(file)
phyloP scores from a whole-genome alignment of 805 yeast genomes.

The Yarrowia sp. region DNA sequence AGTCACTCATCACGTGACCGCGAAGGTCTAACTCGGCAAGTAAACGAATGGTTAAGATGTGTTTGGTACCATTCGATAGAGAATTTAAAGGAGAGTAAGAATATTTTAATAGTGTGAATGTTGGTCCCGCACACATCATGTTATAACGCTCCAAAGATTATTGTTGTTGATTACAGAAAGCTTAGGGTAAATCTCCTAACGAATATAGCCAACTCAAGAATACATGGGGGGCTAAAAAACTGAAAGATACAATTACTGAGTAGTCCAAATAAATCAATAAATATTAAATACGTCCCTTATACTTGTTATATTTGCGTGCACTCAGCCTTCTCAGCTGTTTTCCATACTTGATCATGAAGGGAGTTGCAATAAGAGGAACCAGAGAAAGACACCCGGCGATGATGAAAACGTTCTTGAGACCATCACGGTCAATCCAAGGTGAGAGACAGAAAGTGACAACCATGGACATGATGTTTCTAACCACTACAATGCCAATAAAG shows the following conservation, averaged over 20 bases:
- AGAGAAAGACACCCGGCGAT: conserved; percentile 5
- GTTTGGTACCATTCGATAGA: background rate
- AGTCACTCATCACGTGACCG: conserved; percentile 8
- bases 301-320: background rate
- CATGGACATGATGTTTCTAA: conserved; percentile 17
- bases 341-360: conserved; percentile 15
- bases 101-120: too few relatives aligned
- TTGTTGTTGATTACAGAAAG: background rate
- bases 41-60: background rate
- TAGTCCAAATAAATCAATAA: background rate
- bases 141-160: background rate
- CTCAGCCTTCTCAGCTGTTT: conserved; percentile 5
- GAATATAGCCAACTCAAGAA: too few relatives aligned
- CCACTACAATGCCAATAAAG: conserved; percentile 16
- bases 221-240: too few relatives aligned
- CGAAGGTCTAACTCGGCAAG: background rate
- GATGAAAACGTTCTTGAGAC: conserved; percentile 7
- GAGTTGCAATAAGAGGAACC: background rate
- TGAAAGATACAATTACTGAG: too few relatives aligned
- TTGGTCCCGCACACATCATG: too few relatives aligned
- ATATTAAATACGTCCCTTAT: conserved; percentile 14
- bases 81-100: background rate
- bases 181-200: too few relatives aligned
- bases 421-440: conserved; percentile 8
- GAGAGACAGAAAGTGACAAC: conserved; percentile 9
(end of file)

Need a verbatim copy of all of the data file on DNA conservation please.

phyloP scores from a whole-genome alignment of 805 yeast genomes.

The Yarrowia sp. region DNA sequence AGTCACTCATCACGTGACCGCGAAGGTCTAACTCGGCAAGTAAACGAATGGTTAAGATGTGTTTGGTACCATTCGATAGAGAATTTAAAGGAGAGTAAGAATATTTTAATAGTGTGAATGTTGGTCCCGCACACATCATGTTATAACGCTCCAAAGATTATTGTTGTTGATTACAGAAAGCTTAGGGTAAATCTCCTAACGAATATAGCCAACTCAAGAATACATGGGGGGCTAAAAAACTGAAAGATACAATTACTGAGTAGTCCAAATAAATCAATAAATATTAAATACGTCCCTTATACTTGTTATATTTGCGTGCACTCAGCCTTCTCAGCTGTTTTCCATACTTGATCATGAAGGGAGTTGCAATAAGAGGAACCAGAGAAAGACACCCGGCGATGATGAAAACGTTCTTGAGACCATCACGGTCAATCCAAGGTGAGAGACAGAAAGTGACAACCATGGACATGATGTTTCTAACCACTACAATGCCAATAAAG shows the following conservation, averaged over 20 bases:
- AGAGAAAGACACCCGGCGAT: conserved; percentile 5
- GTTTGGTACCATTCGATAGA: background rate
- AGTCACTCATCACGTGACCG: conserved; percentile 8
- bases 301-320: background rate
- CATGGACATGATGTTTCTAA: conserved; percentile 17
- bases 341-360: conserved; percentile 15
- bases 101-120: too few relatives aligned
- TTGTTGTTGATTACAGAAAG: background rate
- bases 41-60: background rate
- TAGTCCAAATAAATCAATAA: background rate
- bases 141-160: background rate
- CTCAGCCTTCTCAGCTGTTT: conserved; percentile 5
- GAATATAGCCAACTCAAGAA: too few relatives aligned
- CCACTACAATGCCAATAAAG: conserved; percentile 16
- bases 221-240: too few relatives aligned
- CGAAGGTCTAACTCGGCAAG: background rate
- GATGAAAACGTTCTTGAGAC: conserved; percentile 7
- GAGTTGCAATAAGAGGAACC: background rate
- TGAAAGATACAATTACTGAG: too few relatives aligned
- TTGGTCCCGCACACATCATG: too few relatives aligned
- ATATTAAATACGTCCCTTAT: conserved; percentile 14
- bases 81-100: background rate
- bases 181-200: too few relatives aligned
- bases 421-440: conserved; percentile 8
- GAGAGACAGAAAGTGACAAC: conserved; percentile 9